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I keep seeing advice in computer mags to the effect that if you buy a shredder make sure it's a cross-cut. I did so but find that because the pages are cut parallel to their top and bottom edges and the resulting confetti is about 35mm long by 4mm wide it's possible to see complete phrases on the pieces, such as lines of addresses and vital numbers.
I had thought that this would not be possible, and, in any case, what was wrong with the older type of strip cut shredder which only permits a couple of letters to be legible on the width of each strip. I know the strips are long but I can't remember any reported case of anybody reconstructing a page from them. Why have we changed to an inferior system and why weren't we warned by the mags that it was?
My CC is fine, you can't make out what was shredded.
In the army we had a phrase "rip it (before shredders), burn it, flush it" in that order, not that we were paranoid of course.
Strangely enough our local council will accept whole sheets of paper for recycling, but the contents of a shredder have to go in with the general waste.
WTM. Yes that worries me too. If someone has a pet rabbit or the like though, the shreddings come in handy for bedding.
Mine goes into the composter.
WTM, yes our council is the same, they won't allow envelopes to be put into the recycling, either.
There are a huge variety of security options available for shredders ranging from cheap strip cut at about 4mm wide to real high security cross cut jobs that produce stuff so fine you could almost call it powder. The usual cheap shop cross-cuts as you say tend to be in the region of 4 x 35mm. Not the highest security level, but adequate for most home use.
I'm somewhat puzzled by your comment "it's possible to see complete phrases on the pieces, such as lines of addresses and vital numbers." This would only occur if you put the document in sideways as a 4mm strip width on a normal orientation cut isn't going to show much info, certainly not complete phrases. If I'm right them in that case there's no advantage in a strip cut as it'll do exactly the same but with the additional problem that you get the whole line, not just a 35mm long chunk.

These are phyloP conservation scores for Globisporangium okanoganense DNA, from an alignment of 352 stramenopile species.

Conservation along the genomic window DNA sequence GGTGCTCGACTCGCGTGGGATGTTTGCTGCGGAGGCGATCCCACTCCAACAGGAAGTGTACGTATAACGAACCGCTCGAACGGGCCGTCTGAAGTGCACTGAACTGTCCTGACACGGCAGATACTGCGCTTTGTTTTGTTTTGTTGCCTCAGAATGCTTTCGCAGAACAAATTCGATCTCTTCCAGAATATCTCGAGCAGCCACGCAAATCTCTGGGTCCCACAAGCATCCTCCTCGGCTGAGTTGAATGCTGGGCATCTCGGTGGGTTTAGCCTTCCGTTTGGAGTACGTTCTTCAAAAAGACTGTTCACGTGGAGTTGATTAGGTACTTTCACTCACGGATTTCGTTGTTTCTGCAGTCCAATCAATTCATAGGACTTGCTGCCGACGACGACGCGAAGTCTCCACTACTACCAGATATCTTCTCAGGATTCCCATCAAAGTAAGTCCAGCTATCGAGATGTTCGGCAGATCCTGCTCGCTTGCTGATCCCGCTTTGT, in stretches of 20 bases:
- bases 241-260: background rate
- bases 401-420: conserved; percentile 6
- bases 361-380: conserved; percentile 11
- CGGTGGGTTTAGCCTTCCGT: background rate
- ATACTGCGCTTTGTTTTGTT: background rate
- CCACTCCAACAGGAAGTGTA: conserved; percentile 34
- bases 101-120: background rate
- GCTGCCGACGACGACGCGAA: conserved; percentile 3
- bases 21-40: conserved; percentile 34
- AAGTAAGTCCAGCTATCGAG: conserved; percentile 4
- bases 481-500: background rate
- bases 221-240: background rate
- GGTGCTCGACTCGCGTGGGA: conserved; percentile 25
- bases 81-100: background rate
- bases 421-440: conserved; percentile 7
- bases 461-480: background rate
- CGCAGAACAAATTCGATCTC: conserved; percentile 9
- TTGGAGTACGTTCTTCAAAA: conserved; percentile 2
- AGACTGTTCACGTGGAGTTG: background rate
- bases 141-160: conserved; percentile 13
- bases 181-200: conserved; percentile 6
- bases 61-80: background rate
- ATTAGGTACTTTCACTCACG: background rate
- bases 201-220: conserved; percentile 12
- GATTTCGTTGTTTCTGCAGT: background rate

The other main advantage with cross-cut in the run of the mill smaller home shredders is that they're far more convenient to use, as cross cut waste tends to sit in a pile in the bin. Strip cut waste is nowhere near as compact forming a sort of coiled nested mess, six sheets of A4 and they need emptying.
The downside of cross-cuts is that the load on the cutters is much higher and they really need doing with a shredder lubricant like WD40 quite frequently.
as the gum tends to gum up the works, and lots these days have plastic windows on them to read the address from the document inside. I cant recycle these either because of the plastic window.
Short version:Lots of mail that I cant recycle.
Hi Belatucadrus, I should make it clear that when you put an A4 sheet into my shredder it is clearly intended to go in in 'Portrait' orientation since the slot at the top of the shredder is only 23cm wide.
This results in horizontal shreds 35mm wide and 4mm deep in the same orientation as the original text on the page. Each shred is capable of capturing legible pieces of text. I am sure the shredder is working as it should do, but if this is what 'cross-cut' shredders do they seem less secure than 'strip-cut' shredders. Geddit?
At risk of inviting derision at my awful choice of supplier I have to confess that the shredder is a PC Line SM07 from PC World and that the principal reason for buying it was that it was CHEAP. Thanks for the WD40 tip. Regards.
You can sleep on what you like, tho' I like my bedding stuffed with goose down myself! Regards.
That is not what Cross-Cut Shredders are meant to do. Ring them and quietly ask if this is correct.
They should replace it on the spot.
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